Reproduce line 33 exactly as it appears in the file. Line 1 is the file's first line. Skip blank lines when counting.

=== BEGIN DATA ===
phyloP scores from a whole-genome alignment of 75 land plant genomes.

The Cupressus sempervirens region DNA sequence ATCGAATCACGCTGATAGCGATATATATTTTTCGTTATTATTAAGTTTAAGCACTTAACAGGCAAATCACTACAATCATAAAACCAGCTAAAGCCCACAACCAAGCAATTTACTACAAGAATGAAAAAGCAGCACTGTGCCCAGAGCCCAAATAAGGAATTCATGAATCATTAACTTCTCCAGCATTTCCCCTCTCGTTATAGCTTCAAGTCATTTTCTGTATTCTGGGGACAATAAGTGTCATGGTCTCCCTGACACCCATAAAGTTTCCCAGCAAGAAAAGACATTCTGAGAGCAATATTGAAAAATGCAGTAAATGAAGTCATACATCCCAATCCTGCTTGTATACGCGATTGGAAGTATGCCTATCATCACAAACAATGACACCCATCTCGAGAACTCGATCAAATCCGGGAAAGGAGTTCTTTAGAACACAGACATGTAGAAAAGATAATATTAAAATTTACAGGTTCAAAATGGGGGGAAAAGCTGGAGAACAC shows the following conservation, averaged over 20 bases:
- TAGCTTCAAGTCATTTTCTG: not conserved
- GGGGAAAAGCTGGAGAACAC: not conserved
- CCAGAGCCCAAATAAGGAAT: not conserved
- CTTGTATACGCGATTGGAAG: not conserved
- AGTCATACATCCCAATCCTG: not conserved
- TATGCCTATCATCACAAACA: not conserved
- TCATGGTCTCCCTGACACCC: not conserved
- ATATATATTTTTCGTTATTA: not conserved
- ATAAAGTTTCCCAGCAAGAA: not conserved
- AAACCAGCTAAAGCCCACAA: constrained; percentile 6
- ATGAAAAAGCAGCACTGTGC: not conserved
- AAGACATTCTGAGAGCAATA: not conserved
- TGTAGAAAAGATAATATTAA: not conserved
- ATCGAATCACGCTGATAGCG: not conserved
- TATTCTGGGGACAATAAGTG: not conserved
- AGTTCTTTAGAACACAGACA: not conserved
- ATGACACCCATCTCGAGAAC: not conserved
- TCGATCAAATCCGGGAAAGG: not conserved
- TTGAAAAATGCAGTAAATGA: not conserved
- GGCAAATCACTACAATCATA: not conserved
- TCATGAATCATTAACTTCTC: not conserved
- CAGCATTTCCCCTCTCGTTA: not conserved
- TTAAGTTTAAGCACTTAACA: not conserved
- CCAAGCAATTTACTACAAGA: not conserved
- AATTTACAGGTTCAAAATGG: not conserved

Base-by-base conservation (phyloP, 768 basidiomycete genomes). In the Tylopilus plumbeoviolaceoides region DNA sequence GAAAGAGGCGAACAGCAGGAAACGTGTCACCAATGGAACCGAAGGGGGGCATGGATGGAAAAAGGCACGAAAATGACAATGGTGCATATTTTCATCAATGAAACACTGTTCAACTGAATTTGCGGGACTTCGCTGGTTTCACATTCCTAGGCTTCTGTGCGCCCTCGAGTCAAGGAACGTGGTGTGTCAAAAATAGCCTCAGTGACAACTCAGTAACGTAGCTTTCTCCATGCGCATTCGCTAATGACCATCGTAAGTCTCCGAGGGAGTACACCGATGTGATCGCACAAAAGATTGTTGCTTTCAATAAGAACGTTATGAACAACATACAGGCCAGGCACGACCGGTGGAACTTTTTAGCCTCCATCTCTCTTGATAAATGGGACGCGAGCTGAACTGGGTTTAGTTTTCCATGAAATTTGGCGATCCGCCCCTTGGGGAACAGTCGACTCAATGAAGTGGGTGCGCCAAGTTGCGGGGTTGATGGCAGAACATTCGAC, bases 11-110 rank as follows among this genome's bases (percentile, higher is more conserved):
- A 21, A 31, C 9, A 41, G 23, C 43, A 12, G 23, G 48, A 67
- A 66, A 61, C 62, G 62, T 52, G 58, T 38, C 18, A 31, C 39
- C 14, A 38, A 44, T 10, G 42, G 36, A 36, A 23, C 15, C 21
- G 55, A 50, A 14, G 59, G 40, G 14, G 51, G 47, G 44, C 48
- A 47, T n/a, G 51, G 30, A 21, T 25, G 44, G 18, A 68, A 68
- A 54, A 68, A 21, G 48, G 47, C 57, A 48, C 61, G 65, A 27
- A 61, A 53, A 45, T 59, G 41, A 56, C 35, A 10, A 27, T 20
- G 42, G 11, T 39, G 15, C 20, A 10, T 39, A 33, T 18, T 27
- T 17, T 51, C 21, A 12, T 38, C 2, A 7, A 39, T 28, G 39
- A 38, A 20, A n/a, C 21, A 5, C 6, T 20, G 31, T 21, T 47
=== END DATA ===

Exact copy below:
- A 47, T n/a, G 51, G 30, A 21, T 25, G 44, G 18, A 68, A 68